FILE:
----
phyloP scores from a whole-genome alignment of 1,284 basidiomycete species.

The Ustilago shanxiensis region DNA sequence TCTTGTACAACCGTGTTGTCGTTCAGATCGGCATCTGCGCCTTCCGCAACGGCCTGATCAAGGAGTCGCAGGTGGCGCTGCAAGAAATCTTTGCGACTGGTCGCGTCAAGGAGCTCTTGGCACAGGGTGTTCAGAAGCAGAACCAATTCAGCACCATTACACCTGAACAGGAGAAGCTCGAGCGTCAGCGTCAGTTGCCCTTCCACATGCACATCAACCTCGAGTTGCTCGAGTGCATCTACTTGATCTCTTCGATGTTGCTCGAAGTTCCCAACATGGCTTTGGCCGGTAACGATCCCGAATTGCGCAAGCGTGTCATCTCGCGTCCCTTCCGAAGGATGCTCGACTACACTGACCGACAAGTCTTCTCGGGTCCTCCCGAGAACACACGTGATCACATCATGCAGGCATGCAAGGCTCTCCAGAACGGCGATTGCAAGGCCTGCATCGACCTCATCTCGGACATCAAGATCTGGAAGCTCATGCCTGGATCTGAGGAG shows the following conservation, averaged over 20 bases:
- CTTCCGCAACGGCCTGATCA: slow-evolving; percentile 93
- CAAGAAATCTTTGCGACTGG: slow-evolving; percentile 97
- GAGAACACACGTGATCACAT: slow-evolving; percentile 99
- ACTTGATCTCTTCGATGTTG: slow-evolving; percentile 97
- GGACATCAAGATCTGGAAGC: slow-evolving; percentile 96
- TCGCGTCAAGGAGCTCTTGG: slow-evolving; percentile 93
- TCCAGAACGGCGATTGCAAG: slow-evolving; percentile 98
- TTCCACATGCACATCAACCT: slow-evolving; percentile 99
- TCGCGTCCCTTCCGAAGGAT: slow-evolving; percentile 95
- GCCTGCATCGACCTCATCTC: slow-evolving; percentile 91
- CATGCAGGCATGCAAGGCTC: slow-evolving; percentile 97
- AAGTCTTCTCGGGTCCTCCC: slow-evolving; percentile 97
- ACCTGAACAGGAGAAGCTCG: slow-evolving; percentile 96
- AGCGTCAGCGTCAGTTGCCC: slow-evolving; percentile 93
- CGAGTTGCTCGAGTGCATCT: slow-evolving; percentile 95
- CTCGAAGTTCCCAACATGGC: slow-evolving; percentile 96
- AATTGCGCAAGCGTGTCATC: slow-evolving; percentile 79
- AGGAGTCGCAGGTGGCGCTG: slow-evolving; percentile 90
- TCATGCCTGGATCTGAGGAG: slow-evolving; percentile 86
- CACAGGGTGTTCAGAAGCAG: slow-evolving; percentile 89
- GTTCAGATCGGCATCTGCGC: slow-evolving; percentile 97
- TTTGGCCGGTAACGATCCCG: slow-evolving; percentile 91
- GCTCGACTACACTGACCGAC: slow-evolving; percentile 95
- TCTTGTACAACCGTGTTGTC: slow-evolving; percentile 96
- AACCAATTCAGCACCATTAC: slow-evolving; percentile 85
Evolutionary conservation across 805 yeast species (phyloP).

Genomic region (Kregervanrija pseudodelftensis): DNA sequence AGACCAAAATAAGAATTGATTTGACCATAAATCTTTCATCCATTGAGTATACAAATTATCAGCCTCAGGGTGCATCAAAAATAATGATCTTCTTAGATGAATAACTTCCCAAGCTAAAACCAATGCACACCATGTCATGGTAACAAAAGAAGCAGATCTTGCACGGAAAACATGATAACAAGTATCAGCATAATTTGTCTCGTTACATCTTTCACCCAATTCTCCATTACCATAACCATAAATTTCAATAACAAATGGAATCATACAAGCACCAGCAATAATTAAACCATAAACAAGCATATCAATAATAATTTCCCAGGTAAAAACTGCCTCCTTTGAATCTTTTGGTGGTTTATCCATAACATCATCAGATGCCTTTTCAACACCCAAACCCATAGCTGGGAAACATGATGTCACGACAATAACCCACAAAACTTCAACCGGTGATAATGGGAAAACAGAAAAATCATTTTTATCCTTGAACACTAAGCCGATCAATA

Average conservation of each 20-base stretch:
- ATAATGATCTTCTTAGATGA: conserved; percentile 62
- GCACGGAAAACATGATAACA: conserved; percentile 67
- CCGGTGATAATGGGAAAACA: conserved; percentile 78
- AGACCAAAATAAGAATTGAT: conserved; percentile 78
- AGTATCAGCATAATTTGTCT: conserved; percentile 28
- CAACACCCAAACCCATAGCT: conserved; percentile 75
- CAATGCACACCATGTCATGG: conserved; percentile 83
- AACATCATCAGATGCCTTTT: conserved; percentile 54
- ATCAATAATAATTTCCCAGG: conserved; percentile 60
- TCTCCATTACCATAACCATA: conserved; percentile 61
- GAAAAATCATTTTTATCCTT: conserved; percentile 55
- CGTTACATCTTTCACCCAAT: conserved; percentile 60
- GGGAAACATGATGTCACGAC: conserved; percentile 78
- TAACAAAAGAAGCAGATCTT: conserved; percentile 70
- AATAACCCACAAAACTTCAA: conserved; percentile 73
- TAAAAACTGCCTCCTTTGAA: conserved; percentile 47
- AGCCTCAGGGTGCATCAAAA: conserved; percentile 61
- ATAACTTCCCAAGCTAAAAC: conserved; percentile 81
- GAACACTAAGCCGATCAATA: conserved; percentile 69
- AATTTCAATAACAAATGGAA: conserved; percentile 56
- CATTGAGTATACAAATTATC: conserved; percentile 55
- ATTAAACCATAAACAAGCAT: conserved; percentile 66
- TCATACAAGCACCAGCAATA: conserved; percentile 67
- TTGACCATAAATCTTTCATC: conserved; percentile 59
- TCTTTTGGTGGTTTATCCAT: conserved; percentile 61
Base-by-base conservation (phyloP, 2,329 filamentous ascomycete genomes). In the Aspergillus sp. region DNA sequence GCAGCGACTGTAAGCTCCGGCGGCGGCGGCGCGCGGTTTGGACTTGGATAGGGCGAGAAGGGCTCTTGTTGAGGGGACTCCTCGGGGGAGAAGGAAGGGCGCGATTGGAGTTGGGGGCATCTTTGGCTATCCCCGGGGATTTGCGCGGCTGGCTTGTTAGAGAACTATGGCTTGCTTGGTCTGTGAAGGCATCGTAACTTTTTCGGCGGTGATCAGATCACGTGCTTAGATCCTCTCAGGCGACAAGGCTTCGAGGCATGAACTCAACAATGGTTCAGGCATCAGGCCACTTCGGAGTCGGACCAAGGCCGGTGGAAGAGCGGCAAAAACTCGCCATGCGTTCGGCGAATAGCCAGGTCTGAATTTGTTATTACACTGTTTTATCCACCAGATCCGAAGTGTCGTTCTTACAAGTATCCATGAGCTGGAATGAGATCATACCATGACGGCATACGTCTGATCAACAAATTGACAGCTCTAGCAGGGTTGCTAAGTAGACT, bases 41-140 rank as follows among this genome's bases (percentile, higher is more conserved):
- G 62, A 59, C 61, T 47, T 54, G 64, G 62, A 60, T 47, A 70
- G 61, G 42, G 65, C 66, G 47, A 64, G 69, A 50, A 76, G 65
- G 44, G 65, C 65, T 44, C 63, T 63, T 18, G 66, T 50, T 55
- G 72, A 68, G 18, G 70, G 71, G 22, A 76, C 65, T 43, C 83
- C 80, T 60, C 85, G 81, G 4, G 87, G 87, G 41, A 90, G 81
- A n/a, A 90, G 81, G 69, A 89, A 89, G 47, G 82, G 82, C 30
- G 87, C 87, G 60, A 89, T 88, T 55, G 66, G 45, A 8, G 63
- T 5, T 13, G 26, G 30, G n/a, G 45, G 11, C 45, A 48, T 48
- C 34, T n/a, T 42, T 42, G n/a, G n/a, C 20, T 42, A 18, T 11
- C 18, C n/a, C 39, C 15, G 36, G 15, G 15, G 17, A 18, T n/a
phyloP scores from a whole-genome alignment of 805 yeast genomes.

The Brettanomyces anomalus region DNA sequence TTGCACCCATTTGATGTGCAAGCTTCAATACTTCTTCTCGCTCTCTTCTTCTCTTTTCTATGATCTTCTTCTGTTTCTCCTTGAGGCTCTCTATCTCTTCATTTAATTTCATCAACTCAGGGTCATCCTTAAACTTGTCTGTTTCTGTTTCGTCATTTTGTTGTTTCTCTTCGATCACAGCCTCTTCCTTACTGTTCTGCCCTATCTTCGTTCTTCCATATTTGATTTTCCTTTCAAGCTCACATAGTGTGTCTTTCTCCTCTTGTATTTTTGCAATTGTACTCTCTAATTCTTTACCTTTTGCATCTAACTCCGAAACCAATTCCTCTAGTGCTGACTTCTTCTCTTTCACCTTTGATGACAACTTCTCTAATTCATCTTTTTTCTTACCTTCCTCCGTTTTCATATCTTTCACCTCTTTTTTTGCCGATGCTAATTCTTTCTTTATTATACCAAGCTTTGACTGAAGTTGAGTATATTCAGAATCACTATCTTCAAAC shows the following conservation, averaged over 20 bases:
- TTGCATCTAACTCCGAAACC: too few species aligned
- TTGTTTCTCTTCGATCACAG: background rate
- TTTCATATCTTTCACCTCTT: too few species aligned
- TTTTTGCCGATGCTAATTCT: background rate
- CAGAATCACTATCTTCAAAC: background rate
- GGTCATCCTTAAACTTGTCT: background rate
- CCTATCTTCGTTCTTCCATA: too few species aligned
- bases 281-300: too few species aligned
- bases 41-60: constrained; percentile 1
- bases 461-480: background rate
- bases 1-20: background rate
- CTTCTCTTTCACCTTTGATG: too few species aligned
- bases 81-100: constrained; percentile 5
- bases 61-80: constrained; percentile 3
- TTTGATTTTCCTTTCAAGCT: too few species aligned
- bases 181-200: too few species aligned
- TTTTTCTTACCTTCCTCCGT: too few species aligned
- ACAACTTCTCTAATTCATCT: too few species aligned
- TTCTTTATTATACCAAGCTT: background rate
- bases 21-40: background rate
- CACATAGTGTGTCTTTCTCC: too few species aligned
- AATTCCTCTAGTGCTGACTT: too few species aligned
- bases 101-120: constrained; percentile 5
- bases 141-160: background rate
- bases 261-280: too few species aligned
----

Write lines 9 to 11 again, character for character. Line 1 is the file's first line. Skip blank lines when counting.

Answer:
- TCCAGAACGGCGATTGCAAG: slow-evolving; percentile 98
- TTCCACATGCACATCAACCT: slow-evolving; percentile 99
- TCGCGTCCCTTCCGAAGGAT: slow-evolving; percentile 95